One of the world’s most iconic bookshops, Shakespeare and Company, has appealed to its customers for help as it is struggling, with sales that are down almost 80% since March. The celebrated Parisian bookstore told readers on Wednesday that it was facing “hard times” as the Covid-19 pandemic keeps customers away.
France is expected to impose a new four-week national lockdown as coronavirus cases continue to surge; large swathes of the country, including Paris, are already under a night-time curfew. “Like many independent businesses, we are struggling, trying to see a way forward during this time when we’ve been operating at a loss,” said the shop in an email to customers, adding that it would be “especially grateful for new website orders from those of you with the means and interest to do so”.
First opened by Sylvia Beach in 1919, the Parisian institution was frequented by writers including F Scott Fitzgerald, Ernest Hemingway, TS Eliot, and James Joyce in the early 20th century. George Whitman opened today’s version of the shop in 1951, with James Baldwin, Lawrence Durrell, Allen Ginsberg, and Anaïs Nin among its later visitors. “We’re not closing our doors, but we’ve gone through all of our savings,” Whitman’s daughter, Sylvia Whitman said. “We are 80% down since the beginning of the first wave. We’ve now gone through all of the bookshop savings, which we were lucky to build up, and we have also been making use of the support from the government, and especially the furlough scheme. But it doesn’t cover everything, and we’ve delayed quite a lot of rent that we have.”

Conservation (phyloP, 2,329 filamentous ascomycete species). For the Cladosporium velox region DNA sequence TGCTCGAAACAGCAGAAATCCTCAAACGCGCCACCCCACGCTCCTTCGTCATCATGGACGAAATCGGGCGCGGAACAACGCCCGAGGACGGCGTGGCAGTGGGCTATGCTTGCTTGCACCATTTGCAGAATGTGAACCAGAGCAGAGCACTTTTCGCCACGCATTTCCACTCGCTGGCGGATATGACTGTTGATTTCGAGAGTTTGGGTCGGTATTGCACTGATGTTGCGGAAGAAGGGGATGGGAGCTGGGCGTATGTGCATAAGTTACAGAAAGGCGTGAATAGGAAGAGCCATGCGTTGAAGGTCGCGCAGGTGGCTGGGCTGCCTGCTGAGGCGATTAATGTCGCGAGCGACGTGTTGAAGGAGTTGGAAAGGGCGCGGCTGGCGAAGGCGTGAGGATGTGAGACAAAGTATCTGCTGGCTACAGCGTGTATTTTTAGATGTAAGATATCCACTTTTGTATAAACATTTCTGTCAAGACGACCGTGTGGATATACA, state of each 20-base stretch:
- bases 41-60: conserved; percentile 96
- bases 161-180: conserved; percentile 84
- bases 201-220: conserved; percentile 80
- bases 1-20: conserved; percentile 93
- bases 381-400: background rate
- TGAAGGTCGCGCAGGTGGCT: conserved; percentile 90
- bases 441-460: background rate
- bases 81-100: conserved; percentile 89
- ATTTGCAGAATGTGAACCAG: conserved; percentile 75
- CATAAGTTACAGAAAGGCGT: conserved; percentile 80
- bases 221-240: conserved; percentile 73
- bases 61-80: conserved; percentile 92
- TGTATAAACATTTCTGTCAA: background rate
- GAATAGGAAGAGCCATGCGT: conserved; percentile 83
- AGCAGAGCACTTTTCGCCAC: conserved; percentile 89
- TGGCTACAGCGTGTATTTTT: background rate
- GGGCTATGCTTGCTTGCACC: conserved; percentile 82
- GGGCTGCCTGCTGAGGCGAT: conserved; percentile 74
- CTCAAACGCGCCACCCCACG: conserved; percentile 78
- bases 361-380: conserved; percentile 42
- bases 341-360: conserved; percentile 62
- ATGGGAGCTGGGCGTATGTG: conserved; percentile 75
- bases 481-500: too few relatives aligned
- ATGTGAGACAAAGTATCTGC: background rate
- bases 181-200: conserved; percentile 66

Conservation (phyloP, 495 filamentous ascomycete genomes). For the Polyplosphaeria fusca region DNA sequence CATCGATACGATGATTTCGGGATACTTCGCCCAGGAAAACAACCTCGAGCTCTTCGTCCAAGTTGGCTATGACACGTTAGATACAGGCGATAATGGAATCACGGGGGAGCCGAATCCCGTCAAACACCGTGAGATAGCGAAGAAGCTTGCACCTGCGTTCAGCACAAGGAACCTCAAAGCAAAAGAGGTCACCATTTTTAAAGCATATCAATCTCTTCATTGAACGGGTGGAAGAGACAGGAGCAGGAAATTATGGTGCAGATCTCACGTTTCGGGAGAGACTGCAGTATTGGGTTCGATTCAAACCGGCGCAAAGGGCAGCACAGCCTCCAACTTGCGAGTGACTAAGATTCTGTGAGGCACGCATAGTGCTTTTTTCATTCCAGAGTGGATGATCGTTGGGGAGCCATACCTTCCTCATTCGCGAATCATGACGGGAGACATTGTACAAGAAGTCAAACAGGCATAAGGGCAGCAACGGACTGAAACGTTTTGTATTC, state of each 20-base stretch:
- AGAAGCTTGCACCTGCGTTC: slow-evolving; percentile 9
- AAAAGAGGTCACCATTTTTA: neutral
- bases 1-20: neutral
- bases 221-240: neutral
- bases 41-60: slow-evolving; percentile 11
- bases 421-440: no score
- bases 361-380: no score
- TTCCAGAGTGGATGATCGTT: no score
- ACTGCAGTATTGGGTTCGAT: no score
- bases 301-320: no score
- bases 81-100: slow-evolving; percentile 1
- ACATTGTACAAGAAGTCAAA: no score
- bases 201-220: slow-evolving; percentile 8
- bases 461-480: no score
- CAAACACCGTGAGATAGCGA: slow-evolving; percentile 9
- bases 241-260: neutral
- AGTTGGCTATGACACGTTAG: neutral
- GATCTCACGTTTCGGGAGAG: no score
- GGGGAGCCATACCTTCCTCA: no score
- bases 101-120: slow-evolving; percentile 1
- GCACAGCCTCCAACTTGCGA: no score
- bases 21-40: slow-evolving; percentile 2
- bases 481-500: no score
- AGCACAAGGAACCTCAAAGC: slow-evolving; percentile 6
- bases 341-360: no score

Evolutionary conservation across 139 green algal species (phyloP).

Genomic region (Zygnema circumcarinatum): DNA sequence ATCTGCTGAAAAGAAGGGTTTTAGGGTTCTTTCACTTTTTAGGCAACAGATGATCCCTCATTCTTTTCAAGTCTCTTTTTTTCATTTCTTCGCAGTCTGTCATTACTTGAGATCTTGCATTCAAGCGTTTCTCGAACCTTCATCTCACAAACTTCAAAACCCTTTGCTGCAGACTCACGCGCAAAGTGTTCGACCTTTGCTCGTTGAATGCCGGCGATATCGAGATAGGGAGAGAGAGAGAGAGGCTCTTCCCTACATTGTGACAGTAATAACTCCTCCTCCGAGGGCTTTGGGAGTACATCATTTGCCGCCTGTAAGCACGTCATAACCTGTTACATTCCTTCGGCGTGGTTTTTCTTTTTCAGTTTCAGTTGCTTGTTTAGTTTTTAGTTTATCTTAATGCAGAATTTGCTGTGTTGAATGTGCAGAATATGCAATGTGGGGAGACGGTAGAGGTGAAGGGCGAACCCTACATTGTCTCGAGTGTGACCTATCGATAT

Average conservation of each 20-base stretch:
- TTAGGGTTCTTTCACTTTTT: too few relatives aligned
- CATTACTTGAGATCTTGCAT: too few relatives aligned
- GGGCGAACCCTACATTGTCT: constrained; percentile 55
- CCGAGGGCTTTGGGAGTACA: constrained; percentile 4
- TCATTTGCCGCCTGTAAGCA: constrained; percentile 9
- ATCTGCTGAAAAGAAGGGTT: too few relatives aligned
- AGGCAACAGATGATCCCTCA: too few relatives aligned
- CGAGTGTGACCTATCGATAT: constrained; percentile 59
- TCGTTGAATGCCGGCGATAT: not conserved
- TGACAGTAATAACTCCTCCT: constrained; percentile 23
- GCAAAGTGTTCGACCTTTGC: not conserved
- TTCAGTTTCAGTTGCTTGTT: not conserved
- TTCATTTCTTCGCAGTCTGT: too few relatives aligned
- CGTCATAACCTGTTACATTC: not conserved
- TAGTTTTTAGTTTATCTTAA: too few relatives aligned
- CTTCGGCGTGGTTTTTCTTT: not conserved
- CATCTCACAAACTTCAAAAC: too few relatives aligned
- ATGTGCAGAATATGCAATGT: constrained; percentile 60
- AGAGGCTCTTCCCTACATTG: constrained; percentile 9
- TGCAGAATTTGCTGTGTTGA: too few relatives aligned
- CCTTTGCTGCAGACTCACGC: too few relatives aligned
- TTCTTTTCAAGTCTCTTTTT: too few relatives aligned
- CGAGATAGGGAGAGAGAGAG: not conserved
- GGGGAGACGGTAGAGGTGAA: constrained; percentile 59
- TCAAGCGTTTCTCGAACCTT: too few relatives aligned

Shakespeare And Company was closed for two months during France’s first lockdown and did not sell books online over that period on advice from the trade body the Syndicat de la Librairie française. Whitman and staff are now waiting for the latest ruling from the French government, and are preparing for a second closure.
The appeal follows a similar move from iconic New York bookshop the Strand, which said last week that the impact of Covid-19 meant that “we cannot survive the huge decline in foot traffic, a near-complete loss of tourism and zero in-store events.” Nancy Bass-Wyden, proprietor of the 93-year-old American store, said revenue was down nearly 70% from 2019, and that “we are now at a turning point where our business is unsustainable”.